Every once in a while a post percolates around in my brain, that despite countess attempts of me trying to banish it, insists on being written. Today’s post is one of those. My topic? Unconditional.
Tomorrow I’ll be taking treats in to the small group class that Parker would be a member of if his health would allow. I’ve had a great time anticipating meeting the party food needs of several different kids, all of whom I consider to be pretty awesome.
If Parker were healthy enough, he’d be in Miss Angie’s Small Group classroom and you know what? I’d be as proud as a parent could be.
Oh, yeah. I went there. Pride. Small group classroom. A kid as bright as Parker. A small groups teacher as talented as Miss Angie.
I know there are those out there who consider me a traitor for not fighting for Parker to be put into a typical 2nd grade classroom. Even with supports, Parker would be lost in that setting, both literally and figuratively.
That is by NO means to say that every child with Ds in a typical classroom would have this same experience. But it would be Parker’s reality. With his first4 years spent circling the drain, and the mind boggling amount of surgeries he’s undergone, each of which requiring long weeks of physical AND cognitive recuperation, the educational odds are stacked against this kid.
Because of that Miss Angie’s class would be the very best choice for Parker. I have absolutely NO issue with that. Like I said, when it comes to Brave Heroes, I’m the proudest of Parker.
(Homeschooling Parker is a close second. I’m thankful for the opportunity to be able to teach Parker at home.)
I recently spoke to a Mama who broke down in tears of embarrassment when telling me that her child was in a small group setting. She felt that if she told other parents of kids with special needs about her choice it would be like declaring her child to be worth less than other children with special needs.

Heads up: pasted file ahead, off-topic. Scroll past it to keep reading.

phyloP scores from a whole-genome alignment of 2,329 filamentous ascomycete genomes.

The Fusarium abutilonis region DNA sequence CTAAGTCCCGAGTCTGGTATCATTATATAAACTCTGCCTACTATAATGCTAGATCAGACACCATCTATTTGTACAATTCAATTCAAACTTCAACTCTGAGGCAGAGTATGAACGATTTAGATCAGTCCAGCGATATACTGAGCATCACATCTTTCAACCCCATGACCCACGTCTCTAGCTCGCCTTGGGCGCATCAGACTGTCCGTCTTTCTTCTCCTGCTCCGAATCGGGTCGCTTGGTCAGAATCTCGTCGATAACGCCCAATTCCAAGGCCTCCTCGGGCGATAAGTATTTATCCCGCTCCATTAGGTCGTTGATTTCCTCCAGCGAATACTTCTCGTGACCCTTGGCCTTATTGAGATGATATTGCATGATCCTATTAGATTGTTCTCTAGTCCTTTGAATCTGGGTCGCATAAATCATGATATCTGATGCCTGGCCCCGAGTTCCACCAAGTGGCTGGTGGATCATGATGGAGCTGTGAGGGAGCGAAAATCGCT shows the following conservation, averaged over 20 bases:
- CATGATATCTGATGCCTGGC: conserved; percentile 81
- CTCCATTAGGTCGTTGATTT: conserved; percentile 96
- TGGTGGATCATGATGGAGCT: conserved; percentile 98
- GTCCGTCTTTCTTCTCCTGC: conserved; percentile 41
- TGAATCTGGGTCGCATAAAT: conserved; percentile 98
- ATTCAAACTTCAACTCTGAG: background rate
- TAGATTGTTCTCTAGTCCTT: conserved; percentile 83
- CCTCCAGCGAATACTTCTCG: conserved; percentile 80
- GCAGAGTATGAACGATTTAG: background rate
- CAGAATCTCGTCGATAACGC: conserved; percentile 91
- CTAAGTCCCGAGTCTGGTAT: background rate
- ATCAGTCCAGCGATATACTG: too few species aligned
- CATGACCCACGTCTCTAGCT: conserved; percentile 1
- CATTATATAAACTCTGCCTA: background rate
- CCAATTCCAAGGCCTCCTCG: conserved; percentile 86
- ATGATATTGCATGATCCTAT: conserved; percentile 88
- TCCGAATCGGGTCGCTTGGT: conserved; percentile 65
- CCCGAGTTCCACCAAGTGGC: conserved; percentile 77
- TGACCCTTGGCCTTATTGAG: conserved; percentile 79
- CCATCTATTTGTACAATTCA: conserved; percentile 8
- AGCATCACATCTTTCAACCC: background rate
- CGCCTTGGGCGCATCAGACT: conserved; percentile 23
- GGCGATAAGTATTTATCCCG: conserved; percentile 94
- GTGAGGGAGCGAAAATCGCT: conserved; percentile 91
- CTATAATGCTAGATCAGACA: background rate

I wish I could say this Mama’s feelings stunned me. Instead I knew exactly where she was coming from.
As we fight to have our children accepted in a typical world, do we also have to fight to have them accepted and respected within a special needs world?
Those of us who have the gift of experience under our special needs belts should be encouraging those new to this club to make the very best choice for their child based on their child’s needs, and not the agenda of anyone else.
Trust me, we can further the cause of advocacy even with kids rocking the small group scene, the homeschooling scene, the typical classroom with supports scene, the typical classroom with no supports necessary scene. In my view, the objective isn’t to have every kid with special needs in a typical classroom but to give every parent the opportunity to have the choice of how to best educate their child with special needs.
You can disagree with me all you would like. You have that right to do so. It won’t be the first time someone has disagreed with me. But to deliberately make a parent feel as though they are short changing their child because they didn’t make the same choices as we may have, is, imho, kinda rotten in a passive aggressive bullying kind of way.
Doesn’t one of the biggest gifts of community come from the support we give one another?
For me the issue isn’t where or how Parker gets educated, it’s all about the fact that he DOES get educated. And please don’t tell me that Parker will pick up bad habits in a small groups classroom. I’ve worked with kids all my life and I promise you typical kids pick up all kinds of gross stuff from other typical kids too.
I’m so excited for Thursday. I’m excited to see the anticipation on the faces of some pretty fantastic kids. I’m excited to pass out the Valentine’s that Parker has so painstakingly signed his name to. The same Valentine’s he tried to give to the UPS guy that stopped by a few minutes ago. heh.
I love this kid regardless of where his best educational placement may be. There’s a name for this kind of love. It’s called unconditional.
And it’s the same kind of support I’ll show you for your choice of how to educate your child with special needs. Together we can be supportive and proud…..oh so proud…….of all of our kids…….like a true community should be.